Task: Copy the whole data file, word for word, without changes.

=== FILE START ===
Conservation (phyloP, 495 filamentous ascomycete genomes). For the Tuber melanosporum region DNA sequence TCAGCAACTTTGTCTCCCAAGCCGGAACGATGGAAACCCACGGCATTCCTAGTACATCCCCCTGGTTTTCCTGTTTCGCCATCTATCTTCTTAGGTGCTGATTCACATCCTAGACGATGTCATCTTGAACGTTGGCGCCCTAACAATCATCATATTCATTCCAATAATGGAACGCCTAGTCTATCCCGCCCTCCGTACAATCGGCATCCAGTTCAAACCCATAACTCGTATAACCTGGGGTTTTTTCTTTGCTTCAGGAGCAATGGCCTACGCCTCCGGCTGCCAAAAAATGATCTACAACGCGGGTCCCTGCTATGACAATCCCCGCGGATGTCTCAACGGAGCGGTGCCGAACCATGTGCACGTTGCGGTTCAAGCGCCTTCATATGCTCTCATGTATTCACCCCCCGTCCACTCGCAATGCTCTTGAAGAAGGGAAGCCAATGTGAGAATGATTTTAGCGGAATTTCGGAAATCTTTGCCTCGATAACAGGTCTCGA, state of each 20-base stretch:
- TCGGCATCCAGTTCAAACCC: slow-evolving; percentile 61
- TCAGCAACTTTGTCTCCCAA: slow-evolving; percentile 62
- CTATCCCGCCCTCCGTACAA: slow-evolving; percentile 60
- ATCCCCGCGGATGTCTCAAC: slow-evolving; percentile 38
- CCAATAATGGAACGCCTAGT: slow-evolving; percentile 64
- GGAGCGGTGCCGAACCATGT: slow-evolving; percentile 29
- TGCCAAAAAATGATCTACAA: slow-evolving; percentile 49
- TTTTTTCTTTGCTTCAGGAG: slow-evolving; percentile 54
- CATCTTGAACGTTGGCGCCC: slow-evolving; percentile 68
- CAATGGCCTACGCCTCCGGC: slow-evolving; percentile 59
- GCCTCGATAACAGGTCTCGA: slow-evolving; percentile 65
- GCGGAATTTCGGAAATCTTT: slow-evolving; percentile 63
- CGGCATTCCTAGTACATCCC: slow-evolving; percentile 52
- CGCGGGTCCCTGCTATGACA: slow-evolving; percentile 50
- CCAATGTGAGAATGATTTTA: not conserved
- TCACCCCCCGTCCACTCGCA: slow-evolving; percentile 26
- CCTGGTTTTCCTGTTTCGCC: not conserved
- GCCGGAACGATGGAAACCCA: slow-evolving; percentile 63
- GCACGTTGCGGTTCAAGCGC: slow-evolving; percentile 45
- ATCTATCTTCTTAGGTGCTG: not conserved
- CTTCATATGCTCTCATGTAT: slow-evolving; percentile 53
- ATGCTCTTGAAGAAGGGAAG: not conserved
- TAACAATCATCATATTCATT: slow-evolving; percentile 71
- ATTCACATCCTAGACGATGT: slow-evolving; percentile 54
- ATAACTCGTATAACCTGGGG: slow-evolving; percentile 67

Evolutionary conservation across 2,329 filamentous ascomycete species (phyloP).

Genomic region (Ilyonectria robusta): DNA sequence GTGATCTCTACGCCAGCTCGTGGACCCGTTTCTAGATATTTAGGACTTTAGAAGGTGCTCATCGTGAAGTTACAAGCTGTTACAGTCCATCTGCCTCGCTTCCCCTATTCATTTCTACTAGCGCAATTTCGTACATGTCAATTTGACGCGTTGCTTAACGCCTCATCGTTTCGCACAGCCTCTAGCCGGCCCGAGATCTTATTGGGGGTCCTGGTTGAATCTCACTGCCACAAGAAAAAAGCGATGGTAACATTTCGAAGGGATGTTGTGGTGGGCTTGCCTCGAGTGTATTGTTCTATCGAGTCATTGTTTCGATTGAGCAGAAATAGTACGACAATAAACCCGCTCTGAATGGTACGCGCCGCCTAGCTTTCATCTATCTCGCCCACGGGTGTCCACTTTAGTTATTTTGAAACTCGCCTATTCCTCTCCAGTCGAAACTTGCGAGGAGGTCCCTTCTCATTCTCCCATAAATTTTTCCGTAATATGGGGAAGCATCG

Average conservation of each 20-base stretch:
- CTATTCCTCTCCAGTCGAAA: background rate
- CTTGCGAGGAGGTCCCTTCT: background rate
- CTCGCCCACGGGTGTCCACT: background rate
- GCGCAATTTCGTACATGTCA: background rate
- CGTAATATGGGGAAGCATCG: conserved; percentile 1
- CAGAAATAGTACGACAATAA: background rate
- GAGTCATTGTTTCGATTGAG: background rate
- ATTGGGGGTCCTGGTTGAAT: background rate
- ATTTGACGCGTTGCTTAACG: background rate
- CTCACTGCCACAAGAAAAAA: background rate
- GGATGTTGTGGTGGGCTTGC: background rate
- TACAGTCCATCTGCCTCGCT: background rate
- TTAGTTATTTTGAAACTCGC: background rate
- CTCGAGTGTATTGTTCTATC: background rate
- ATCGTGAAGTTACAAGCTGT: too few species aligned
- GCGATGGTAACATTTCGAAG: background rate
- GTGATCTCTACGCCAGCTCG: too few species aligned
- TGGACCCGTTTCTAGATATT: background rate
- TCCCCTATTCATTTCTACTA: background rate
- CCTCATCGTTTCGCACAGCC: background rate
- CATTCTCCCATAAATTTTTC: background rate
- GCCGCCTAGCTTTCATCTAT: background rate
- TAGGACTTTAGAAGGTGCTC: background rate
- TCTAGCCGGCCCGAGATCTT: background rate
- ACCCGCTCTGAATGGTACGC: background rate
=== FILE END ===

Conservation (phyloP, 495 filamentous ascomycete genomes). For the Tuber melanosporum region DNA sequence TCAGCAACTTTGTCTCCCAAGCCGGAACGATGGAAACCCACGGCATTCCTAGTACATCCCCCTGGTTTTCCTGTTTCGCCATCTATCTTCTTAGGTGCTGATTCACATCCTAGACGATGTCATCTTGAACGTTGGCGCCCTAACAATCATCATATTCATTCCAATAATGGAACGCCTAGTCTATCCCGCCCTCCGTACAATCGGCATCCAGTTCAAACCCATAACTCGTATAACCTGGGGTTTTTTCTTTGCTTCAGGAGCAATGGCCTACGCCTCCGGCTGCCAAAAAATGATCTACAACGCGGGTCCCTGCTATGACAATCCCCGCGGATGTCTCAACGGAGCGGTGCCGAACCATGTGCACGTTGCGGTTCAAGCGCCTTCATATGCTCTCATGTATTCACCCCCCGTCCACTCGCAATGCTCTTGAAGAAGGGAAGCCAATGTGAGAATGATTTTAGCGGAATTTCGGAAATCTTTGCCTCGATAACAGGTCTCGA, state of each 20-base stretch:
- TCGGCATCCAGTTCAAACCC: slow-evolving; percentile 61
- TCAGCAACTTTGTCTCCCAA: slow-evolving; percentile 62
- CTATCCCGCCCTCCGTACAA: slow-evolving; percentile 60
- ATCCCCGCGGATGTCTCAAC: slow-evolving; percentile 38
- CCAATAATGGAACGCCTAGT: slow-evolving; percentile 64
- GGAGCGGTGCCGAACCATGT: slow-evolving; percentile 29
- TGCCAAAAAATGATCTACAA: slow-evolving; percentile 49
- TTTTTTCTTTGCTTCAGGAG: slow-evolving; percentile 54
- CATCTTGAACGTTGGCGCCC: slow-evolving; percentile 68
- CAATGGCCTACGCCTCCGGC: slow-evolving; percentile 59
- GCCTCGATAACAGGTCTCGA: slow-evolving; percentile 65
- GCGGAATTTCGGAAATCTTT: slow-evolving; percentile 63
- CGGCATTCCTAGTACATCCC: slow-evolving; percentile 52
- CGCGGGTCCCTGCTATGACA: slow-evolving; percentile 50
- CCAATGTGAGAATGATTTTA: not conserved
- TCACCCCCCGTCCACTCGCA: slow-evolving; percentile 26
- CCTGGTTTTCCTGTTTCGCC: not conserved
- GCCGGAACGATGGAAACCCA: slow-evolving; percentile 63
- GCACGTTGCGGTTCAAGCGC: slow-evolving; percentile 45
- ATCTATCTTCTTAGGTGCTG: not conserved
- CTTCATATGCTCTCATGTAT: slow-evolving; percentile 53
- ATGCTCTTGAAGAAGGGAAG: not conserved
- TAACAATCATCATATTCATT: slow-evolving; percentile 71
- ATTCACATCCTAGACGATGT: slow-evolving; percentile 54
- ATAACTCGTATAACCTGGGG: slow-evolving; percentile 67

Evolutionary conservation across 2,329 filamentous ascomycete species (phyloP).

Genomic region (Ilyonectria robusta): DNA sequence GTGATCTCTACGCCAGCTCGTGGACCCGTTTCTAGATATTTAGGACTTTAGAAGGTGCTCATCGTGAAGTTACAAGCTGTTACAGTCCATCTGCCTCGCTTCCCCTATTCATTTCTACTAGCGCAATTTCGTACATGTCAATTTGACGCGTTGCTTAACGCCTCATCGTTTCGCACAGCCTCTAGCCGGCCCGAGATCTTATTGGGGGTCCTGGTTGAATCTCACTGCCACAAGAAAAAAGCGATGGTAACATTTCGAAGGGATGTTGTGGTGGGCTTGCCTCGAGTGTATTGTTCTATCGAGTCATTGTTTCGATTGAGCAGAAATAGTACGACAATAAACCCGCTCTGAATGGTACGCGCCGCCTAGCTTTCATCTATCTCGCCCACGGGTGTCCACTTTAGTTATTTTGAAACTCGCCTATTCCTCTCCAGTCGAAACTTGCGAGGAGGTCCCTTCTCATTCTCCCATAAATTTTTCCGTAATATGGGGAAGCATCG

Average conservation of each 20-base stretch:
- CTATTCCTCTCCAGTCGAAA: background rate
- CTTGCGAGGAGGTCCCTTCT: background rate
- CTCGCCCACGGGTGTCCACT: background rate
- GCGCAATTTCGTACATGTCA: background rate
- CGTAATATGGGGAAGCATCG: conserved; percentile 1
- CAGAAATAGTACGACAATAA: background rate
- GAGTCATTGTTTCGATTGAG: background rate
- ATTGGGGGTCCTGGTTGAAT: background rate
- ATTTGACGCGTTGCTTAACG: background rate
- CTCACTGCCACAAGAAAAAA: background rate
- GGATGTTGTGGTGGGCTTGC: background rate
- TACAGTCCATCTGCCTCGCT: background rate
- TTAGTTATTTTGAAACTCGC: background rate
- CTCGAGTGTATTGTTCTATC: background rate
- ATCGTGAAGTTACAAGCTGT: too few species aligned
- GCGATGGTAACATTTCGAAG: background rate
- GTGATCTCTACGCCAGCTCG: too few species aligned
- TGGACCCGTTTCTAGATATT: background rate
- TCCCCTATTCATTTCTACTA: background rate
- CCTCATCGTTTCGCACAGCC: background rate
- CATTCTCCCATAAATTTTTC: background rate
- GCCGCCTAGCTTTCATCTAT: background rate
- TAGGACTTTAGAAGGTGCTC: background rate
- TCTAGCCGGCCCGAGATCTT: background rate
- ACCCGCTCTGAATGGTACGC: background rate